Beijing’s Rock Revolution

I was sent to Beijing to write an article about the Chinese rock scene. Very easy – just going to gigs and talking to musicians; a record company obligingly set up interviews. For the last decade or so, whenever I’m there, I try to check out the rock scene, and I’ve always put a box in the rough guide on what bands to look out for. The bands are great, the scene intriguing, and as they sing in English a lot of the time, it’s accessible.

Bands used to play in dodgy bars with terrible sound, with names like SCREAM and WHAT?; now there are a couple of really good venues that take five or six hundred, and are rammed every weekend. So it is easy to talk it up as a Chinese-60s type moment – you have these bands kicking at the system and talking about their generation, and the kids lapping it up – and the oldsters and the mainstream media just doesn’t get it.

The musicians come across as intelligent sceptics rather than outlaws. Shouwang of Carsick Cars seemed representative, and articulate. He looked like a student, earnest and intellectual, and like all the musicians I spoke to he had excellent English. He professed weariness at the rampant money grabbing that seem to have become China‘s prevailing ideology, but, unlike most critics, does not see the solution in a return to traditional values. ‘we just want to encourage critical thinking’ he says – an attitude hinted at by the subtly provocative title of their 2009 album: ‘you can listen, you can talk.’

All bands have to submit their lyrics for approval to the Ministry of Culture. The Chinese censor is notoriously heavy handed, and it’s quite possible to end up not just silenced, but in jail, for speaking on subjects such as corruption, or appearing to encouraging drug use. Some bands get around the ministry by subtly changing what was submitted in performance; for example, one punk band, which must remain nameless, on stage changes a crucial consonant in its lyric ‘Let’s funk’.

Censorship might be strict but it’s also spotty – deliberately so, as a way of inculcating an attitude of self censure. Apart from the last minute cancellation of the 2008 Midi festival, the rock scene has not yet suffered over much from government interference. Shouwang says they‘re still too underground – but he is aware that he is treading in dangerous waters – the recent arrest of Ai Wei Wei must be pretty worrying.

In common with most of his contemporaries, Shouwang sings in both English and Chinese. ‘English because it’s direct, and Chinese because it’s poetic’. The Chinese language is notoriously ambiguous, and laden with allusion and double meanings – very useful for a lyricisist.
For example, there’s a useful bit of ambiguity in Carsick Cars anthem ‘Zhongnanhai’ which they perform at the end of a set. Zhongnanhai is the name both of the communist party compound at the heart of Beijing and his favourite cigarette brand. ‘Zhongnanhai, zhongnanhai, I only smoke Zhongnanhai’ – what’s this really about? Does it matter? Fans throw cigarettes on stage, and the song ends with a wail of feedback.

Shouwang first heard western rock and punk from so called dakou CDs – waste music CDs were exported from the west to China to be recycled, and nicked at the edge to make them, supposedly, unplayable; in fact only the last track was lost, and these discs with their alien but alluring sounds, were eagerly collected, with ‘dakou’ coming to mean all forms of westernised, underground youth culture.
‘When we started there was no possibility of success.’ There was no infrastructure for their uncompromising music, no chance of fame or money, and not much of an audience. Carsick Cars’ first song was a cover of Iggy Pop’s ‘I want to be your dog‘; it went down badly, as did everything else they did: ‘We’d play gigs to three people, and two of them would go home annoyed’.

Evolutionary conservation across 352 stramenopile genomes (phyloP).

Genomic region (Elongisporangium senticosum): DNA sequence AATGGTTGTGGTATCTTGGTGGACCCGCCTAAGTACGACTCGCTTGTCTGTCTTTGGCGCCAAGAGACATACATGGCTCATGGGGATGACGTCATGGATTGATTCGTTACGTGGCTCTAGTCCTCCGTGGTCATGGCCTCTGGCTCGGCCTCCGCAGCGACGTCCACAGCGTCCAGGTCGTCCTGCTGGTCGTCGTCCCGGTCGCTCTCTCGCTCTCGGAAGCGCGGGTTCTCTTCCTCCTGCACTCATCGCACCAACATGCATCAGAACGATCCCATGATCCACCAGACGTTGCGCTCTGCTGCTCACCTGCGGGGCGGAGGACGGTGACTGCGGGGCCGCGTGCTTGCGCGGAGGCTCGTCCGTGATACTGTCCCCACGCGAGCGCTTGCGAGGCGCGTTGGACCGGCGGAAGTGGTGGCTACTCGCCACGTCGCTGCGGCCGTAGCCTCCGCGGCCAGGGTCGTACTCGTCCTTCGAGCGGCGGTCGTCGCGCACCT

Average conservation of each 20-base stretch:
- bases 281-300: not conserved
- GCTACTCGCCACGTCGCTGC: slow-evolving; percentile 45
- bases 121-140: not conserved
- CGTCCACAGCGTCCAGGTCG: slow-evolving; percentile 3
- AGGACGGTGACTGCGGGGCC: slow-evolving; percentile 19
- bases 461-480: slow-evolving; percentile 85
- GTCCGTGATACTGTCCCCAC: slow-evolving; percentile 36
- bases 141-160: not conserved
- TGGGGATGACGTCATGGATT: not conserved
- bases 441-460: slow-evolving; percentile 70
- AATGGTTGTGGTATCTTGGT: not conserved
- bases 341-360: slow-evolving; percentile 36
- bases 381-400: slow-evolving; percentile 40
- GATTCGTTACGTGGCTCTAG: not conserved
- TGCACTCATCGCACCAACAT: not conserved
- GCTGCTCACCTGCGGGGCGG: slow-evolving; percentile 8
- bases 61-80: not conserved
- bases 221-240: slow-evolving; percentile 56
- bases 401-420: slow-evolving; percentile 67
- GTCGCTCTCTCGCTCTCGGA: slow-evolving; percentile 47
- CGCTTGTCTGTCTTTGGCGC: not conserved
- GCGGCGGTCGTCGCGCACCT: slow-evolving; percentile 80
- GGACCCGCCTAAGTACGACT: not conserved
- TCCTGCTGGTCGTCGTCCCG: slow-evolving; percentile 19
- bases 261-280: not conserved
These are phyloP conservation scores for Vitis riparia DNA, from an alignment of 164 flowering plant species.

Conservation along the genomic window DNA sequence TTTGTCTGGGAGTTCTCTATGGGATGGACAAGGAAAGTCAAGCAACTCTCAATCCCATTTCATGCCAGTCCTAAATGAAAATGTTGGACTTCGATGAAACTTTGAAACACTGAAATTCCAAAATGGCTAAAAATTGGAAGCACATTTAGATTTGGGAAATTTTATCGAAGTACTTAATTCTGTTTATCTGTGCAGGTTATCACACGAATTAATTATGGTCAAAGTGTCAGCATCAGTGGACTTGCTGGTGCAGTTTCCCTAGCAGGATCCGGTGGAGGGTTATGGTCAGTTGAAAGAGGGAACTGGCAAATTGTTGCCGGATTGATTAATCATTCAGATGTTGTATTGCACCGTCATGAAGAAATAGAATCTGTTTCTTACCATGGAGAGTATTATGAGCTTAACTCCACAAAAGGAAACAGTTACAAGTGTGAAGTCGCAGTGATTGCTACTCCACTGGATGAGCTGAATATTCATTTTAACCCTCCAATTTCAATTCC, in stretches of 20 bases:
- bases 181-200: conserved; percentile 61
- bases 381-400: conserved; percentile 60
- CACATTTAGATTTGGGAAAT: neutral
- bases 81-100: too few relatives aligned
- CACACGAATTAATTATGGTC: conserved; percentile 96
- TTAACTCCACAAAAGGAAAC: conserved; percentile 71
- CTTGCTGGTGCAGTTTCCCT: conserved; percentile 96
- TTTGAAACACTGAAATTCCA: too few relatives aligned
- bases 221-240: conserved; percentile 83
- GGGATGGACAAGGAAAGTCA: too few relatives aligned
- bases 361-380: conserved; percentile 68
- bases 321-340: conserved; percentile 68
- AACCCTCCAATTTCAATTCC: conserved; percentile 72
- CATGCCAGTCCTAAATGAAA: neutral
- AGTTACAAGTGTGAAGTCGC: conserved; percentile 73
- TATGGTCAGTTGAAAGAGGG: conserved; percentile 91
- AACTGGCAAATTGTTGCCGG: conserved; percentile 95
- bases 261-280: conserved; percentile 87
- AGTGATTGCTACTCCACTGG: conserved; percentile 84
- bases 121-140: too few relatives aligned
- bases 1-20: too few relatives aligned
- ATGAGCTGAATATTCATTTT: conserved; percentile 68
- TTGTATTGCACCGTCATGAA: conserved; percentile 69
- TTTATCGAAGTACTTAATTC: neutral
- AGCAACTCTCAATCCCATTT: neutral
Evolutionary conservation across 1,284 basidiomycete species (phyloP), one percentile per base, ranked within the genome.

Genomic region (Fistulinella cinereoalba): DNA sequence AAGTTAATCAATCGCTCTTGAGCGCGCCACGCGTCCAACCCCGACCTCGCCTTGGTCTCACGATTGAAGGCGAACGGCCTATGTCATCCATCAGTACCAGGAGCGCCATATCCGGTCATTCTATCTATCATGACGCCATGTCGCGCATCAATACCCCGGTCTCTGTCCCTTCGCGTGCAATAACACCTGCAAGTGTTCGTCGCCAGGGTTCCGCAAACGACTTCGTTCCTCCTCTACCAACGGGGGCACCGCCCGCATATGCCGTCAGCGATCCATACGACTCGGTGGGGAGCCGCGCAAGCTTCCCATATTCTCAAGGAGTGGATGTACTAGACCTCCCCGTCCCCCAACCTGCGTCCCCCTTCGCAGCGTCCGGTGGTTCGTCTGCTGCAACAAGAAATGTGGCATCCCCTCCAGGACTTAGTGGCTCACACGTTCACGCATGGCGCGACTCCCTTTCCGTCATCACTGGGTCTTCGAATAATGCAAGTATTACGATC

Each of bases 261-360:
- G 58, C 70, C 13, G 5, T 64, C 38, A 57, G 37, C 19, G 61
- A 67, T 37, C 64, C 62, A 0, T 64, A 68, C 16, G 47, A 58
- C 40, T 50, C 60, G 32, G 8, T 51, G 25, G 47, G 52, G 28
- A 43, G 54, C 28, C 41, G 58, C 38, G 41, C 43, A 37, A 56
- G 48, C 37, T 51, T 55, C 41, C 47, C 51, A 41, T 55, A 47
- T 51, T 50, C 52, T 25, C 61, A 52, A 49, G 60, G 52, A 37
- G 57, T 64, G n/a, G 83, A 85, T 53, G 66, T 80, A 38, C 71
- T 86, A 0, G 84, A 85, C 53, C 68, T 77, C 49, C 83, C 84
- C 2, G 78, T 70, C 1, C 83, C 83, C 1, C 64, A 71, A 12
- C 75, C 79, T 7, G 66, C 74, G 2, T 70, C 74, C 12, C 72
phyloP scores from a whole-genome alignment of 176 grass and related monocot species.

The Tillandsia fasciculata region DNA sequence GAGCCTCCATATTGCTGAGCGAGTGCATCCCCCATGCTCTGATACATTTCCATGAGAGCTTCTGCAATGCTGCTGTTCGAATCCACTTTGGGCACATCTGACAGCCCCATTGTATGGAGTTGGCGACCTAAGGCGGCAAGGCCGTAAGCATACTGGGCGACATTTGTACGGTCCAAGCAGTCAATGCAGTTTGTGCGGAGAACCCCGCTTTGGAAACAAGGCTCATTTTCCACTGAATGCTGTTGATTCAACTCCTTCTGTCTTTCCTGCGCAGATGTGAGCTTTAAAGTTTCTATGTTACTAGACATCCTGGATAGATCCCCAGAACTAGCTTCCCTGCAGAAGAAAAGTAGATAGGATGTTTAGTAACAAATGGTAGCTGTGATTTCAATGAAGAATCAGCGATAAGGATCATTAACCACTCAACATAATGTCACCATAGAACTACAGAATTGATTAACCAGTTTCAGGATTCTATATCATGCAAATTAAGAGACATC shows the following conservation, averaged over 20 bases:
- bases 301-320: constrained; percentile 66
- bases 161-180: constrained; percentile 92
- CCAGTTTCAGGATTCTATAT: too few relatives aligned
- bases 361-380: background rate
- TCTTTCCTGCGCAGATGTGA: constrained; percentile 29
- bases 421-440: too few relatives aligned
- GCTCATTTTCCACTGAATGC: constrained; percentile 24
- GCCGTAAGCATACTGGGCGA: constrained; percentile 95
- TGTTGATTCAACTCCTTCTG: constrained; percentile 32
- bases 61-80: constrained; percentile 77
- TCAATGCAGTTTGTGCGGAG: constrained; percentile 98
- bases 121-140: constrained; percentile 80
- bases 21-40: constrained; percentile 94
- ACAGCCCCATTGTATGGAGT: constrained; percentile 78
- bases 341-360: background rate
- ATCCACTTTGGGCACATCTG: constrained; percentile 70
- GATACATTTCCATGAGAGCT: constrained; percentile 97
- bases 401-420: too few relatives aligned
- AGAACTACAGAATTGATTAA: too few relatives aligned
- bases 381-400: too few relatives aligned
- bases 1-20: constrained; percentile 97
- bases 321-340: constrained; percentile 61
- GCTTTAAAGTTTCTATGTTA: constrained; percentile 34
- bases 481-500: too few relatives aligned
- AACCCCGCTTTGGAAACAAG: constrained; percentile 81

Shouwang describes touring the country in a van, and experiencing more profound culture shock in boondock China than he would later get from his trips to the west – having to play cockroach infested venues, unable to sleep in rural hotels cause of the noisy chickens outside.

Still, they persisted, their following snowballed, and now those hundreds of hours of gigging are paying off; as with the other really good Beijing bands, Carsick Cars are notable for the tight musicianship that only comes with lots of practise.

Despite these recent success, none of these kids are getting rich. With illegal downloading now pretty much the norm for consuming music in China, the only opportunity to make money is from gigging and selling t-shirts. Shouwang is almost unique in being able – just – to make a living from rock music. He Yan, the bassist, is studying at Beijing Agriculture College, and has to ask his tutors for time off when they tour, while Bin Bin, Taiwanese drummer, freelances as a writer.

The bands are so diverse that its hard to speak of a Beijing sound. The best gig I went to was by HanggaI, who sing Mongolian folk songs and mix traditional instruments with electric guitars. They put on a great show, dressing up in full military regalia; their guitarists used to be in a thrash metal band, and it shows. They seem pretty popular with foreigners who I would guess like the fact that they’re distinctively Chinese. PK14 are old stagers, refreshingly uncompromising and post-punky. Hedgehog are great, with a pint sized girl drummer, Atom, who is clearly the star of their show. Queen Sea Big Shark do chirpy electronica and have a charismatic front girl. But you could pretty much turn up at D22 or Yugong Yishan any night of the week, and see a decent band in the company of a few hundred students. Is this the crest of a youth culture wave? The beginning of a generational consciousness rebellions or just another form of consumerism? And will it be allowed to grow any bigger? Whatever the answer, it’s one of my new must dos for the city.

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